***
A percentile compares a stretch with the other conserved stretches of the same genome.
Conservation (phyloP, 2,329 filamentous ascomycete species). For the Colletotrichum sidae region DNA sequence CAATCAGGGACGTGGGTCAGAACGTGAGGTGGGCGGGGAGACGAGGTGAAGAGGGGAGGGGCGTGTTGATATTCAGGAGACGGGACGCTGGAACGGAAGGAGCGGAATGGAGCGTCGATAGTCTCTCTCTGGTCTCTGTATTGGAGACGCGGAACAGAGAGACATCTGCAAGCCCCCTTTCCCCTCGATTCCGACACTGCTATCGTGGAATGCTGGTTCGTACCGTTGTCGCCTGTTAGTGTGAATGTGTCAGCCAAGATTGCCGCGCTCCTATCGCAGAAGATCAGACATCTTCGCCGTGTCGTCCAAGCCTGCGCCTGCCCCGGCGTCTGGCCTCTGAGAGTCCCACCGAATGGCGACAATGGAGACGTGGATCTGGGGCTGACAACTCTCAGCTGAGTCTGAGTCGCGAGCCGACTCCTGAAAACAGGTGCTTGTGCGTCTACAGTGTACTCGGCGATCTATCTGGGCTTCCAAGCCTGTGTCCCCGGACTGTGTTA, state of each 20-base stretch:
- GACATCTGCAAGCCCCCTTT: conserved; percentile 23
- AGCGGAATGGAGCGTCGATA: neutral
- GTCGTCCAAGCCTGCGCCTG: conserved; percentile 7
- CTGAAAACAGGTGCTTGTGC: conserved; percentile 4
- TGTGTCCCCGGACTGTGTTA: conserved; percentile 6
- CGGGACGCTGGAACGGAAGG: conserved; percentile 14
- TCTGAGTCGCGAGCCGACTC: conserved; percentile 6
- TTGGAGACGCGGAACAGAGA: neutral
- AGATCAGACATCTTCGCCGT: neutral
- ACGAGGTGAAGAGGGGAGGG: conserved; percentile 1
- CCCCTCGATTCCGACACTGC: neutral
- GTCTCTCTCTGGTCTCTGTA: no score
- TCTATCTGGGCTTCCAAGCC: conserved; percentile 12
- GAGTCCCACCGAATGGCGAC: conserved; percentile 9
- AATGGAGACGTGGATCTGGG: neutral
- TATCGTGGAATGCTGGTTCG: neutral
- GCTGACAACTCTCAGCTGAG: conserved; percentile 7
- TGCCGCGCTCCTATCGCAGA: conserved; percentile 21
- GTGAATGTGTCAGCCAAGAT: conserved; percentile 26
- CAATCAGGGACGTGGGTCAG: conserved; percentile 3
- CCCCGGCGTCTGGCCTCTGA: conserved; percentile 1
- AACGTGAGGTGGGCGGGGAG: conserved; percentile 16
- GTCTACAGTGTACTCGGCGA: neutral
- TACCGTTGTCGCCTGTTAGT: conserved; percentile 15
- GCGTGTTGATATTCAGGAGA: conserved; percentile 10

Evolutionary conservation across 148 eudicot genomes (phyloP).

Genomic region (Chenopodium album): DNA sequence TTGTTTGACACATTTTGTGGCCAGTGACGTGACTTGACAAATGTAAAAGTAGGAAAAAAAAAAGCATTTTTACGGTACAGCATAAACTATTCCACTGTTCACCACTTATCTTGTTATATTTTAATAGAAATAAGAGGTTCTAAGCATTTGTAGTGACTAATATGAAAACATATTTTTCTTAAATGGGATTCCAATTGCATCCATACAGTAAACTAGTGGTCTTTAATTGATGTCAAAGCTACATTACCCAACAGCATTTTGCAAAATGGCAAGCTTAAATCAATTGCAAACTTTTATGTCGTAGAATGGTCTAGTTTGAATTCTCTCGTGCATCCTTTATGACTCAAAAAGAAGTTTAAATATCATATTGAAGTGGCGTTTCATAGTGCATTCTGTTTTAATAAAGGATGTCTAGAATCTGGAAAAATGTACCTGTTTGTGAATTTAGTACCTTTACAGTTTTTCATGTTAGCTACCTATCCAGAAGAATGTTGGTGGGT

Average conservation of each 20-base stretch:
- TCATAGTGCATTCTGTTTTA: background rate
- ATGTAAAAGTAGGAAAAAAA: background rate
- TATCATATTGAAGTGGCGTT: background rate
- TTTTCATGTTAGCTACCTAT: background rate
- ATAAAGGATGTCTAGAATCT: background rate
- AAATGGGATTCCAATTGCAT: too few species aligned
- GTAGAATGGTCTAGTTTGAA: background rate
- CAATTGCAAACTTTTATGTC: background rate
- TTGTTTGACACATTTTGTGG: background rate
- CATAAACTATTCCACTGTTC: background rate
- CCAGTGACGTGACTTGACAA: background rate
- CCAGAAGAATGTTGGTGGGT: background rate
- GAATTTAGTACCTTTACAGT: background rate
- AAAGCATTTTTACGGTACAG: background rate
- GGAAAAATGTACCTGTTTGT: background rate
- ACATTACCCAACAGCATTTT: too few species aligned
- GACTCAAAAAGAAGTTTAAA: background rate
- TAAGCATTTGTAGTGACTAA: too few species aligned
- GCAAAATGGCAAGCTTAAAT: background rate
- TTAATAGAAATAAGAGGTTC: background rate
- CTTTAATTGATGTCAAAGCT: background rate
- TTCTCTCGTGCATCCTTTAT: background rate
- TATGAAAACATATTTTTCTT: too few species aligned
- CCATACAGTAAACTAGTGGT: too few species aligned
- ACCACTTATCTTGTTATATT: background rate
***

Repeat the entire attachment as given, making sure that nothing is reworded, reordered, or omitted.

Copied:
A percentile compares a stretch with the other conserved stretches of the same genome.
Conservation (phyloP, 2,329 filamentous ascomycete species). For the Colletotrichum sidae region DNA sequence CAATCAGGGACGTGGGTCAGAACGTGAGGTGGGCGGGGAGACGAGGTGAAGAGGGGAGGGGCGTGTTGATATTCAGGAGACGGGACGCTGGAACGGAAGGAGCGGAATGGAGCGTCGATAGTCTCTCTCTGGTCTCTGTATTGGAGACGCGGAACAGAGAGACATCTGCAAGCCCCCTTTCCCCTCGATTCCGACACTGCTATCGTGGAATGCTGGTTCGTACCGTTGTCGCCTGTTAGTGTGAATGTGTCAGCCAAGATTGCCGCGCTCCTATCGCAGAAGATCAGACATCTTCGCCGTGTCGTCCAAGCCTGCGCCTGCCCCGGCGTCTGGCCTCTGAGAGTCCCACCGAATGGCGACAATGGAGACGTGGATCTGGGGCTGACAACTCTCAGCTGAGTCTGAGTCGCGAGCCGACTCCTGAAAACAGGTGCTTGTGCGTCTACAGTGTACTCGGCGATCTATCTGGGCTTCCAAGCCTGTGTCCCCGGACTGTGTTA, state of each 20-base stretch:
- GACATCTGCAAGCCCCCTTT: conserved; percentile 23
- AGCGGAATGGAGCGTCGATA: neutral
- GTCGTCCAAGCCTGCGCCTG: conserved; percentile 7
- CTGAAAACAGGTGCTTGTGC: conserved; percentile 4
- TGTGTCCCCGGACTGTGTTA: conserved; percentile 6
- CGGGACGCTGGAACGGAAGG: conserved; percentile 14
- TCTGAGTCGCGAGCCGACTC: conserved; percentile 6
- TTGGAGACGCGGAACAGAGA: neutral
- AGATCAGACATCTTCGCCGT: neutral
- ACGAGGTGAAGAGGGGAGGG: conserved; percentile 1
- CCCCTCGATTCCGACACTGC: neutral
- GTCTCTCTCTGGTCTCTGTA: no score
- TCTATCTGGGCTTCCAAGCC: conserved; percentile 12
- GAGTCCCACCGAATGGCGAC: conserved; percentile 9
- AATGGAGACGTGGATCTGGG: neutral
- TATCGTGGAATGCTGGTTCG: neutral
- GCTGACAACTCTCAGCTGAG: conserved; percentile 7
- TGCCGCGCTCCTATCGCAGA: conserved; percentile 21
- GTGAATGTGTCAGCCAAGAT: conserved; percentile 26
- CAATCAGGGACGTGGGTCAG: conserved; percentile 3
- CCCCGGCGTCTGGCCTCTGA: conserved; percentile 1
- AACGTGAGGTGGGCGGGGAG: conserved; percentile 16
- GTCTACAGTGTACTCGGCGA: neutral
- TACCGTTGTCGCCTGTTAGT: conserved; percentile 15
- GCGTGTTGATATTCAGGAGA: conserved; percentile 10

Evolutionary conservation across 148 eudicot genomes (phyloP).

Genomic region (Chenopodium album): DNA sequence TTGTTTGACACATTTTGTGGCCAGTGACGTGACTTGACAAATGTAAAAGTAGGAAAAAAAAAAGCATTTTTACGGTACAGCATAAACTATTCCACTGTTCACCACTTATCTTGTTATATTTTAATAGAAATAAGAGGTTCTAAGCATTTGTAGTGACTAATATGAAAACATATTTTTCTTAAATGGGATTCCAATTGCATCCATACAGTAAACTAGTGGTCTTTAATTGATGTCAAAGCTACATTACCCAACAGCATTTTGCAAAATGGCAAGCTTAAATCAATTGCAAACTTTTATGTCGTAGAATGGTCTAGTTTGAATTCTCTCGTGCATCCTTTATGACTCAAAAAGAAGTTTAAATATCATATTGAAGTGGCGTTTCATAGTGCATTCTGTTTTAATAAAGGATGTCTAGAATCTGGAAAAATGTACCTGTTTGTGAATTTAGTACCTTTACAGTTTTTCATGTTAGCTACCTATCCAGAAGAATGTTGGTGGGT

Average conservation of each 20-base stretch:
- TCATAGTGCATTCTGTTTTA: background rate
- ATGTAAAAGTAGGAAAAAAA: background rate
- TATCATATTGAAGTGGCGTT: background rate
- TTTTCATGTTAGCTACCTAT: background rate
- ATAAAGGATGTCTAGAATCT: background rate
- AAATGGGATTCCAATTGCAT: too few species aligned
- GTAGAATGGTCTAGTTTGAA: background rate
- CAATTGCAAACTTTTATGTC: background rate
- TTGTTTGACACATTTTGTGG: background rate
- CATAAACTATTCCACTGTTC: background rate
- CCAGTGACGTGACTTGACAA: background rate
- CCAGAAGAATGTTGGTGGGT: background rate
- GAATTTAGTACCTTTACAGT: background rate
- AAAGCATTTTTACGGTACAG: background rate
- GGAAAAATGTACCTGTTTGT: background rate
- ACATTACCCAACAGCATTTT: too few species aligned
- GACTCAAAAAGAAGTTTAAA: background rate
- TAAGCATTTGTAGTGACTAA: too few species aligned
- GCAAAATGGCAAGCTTAAAT: background rate
- TTAATAGAAATAAGAGGTTC: background rate
- CTTTAATTGATGTCAAAGCT: background rate
- TTCTCTCGTGCATCCTTTAT: background rate
- TATGAAAACATATTTTTCTT: too few species aligned
- CCATACAGTAAACTAGTGGT: too few species aligned
- ACCACTTATCTTGTTATATT: background rate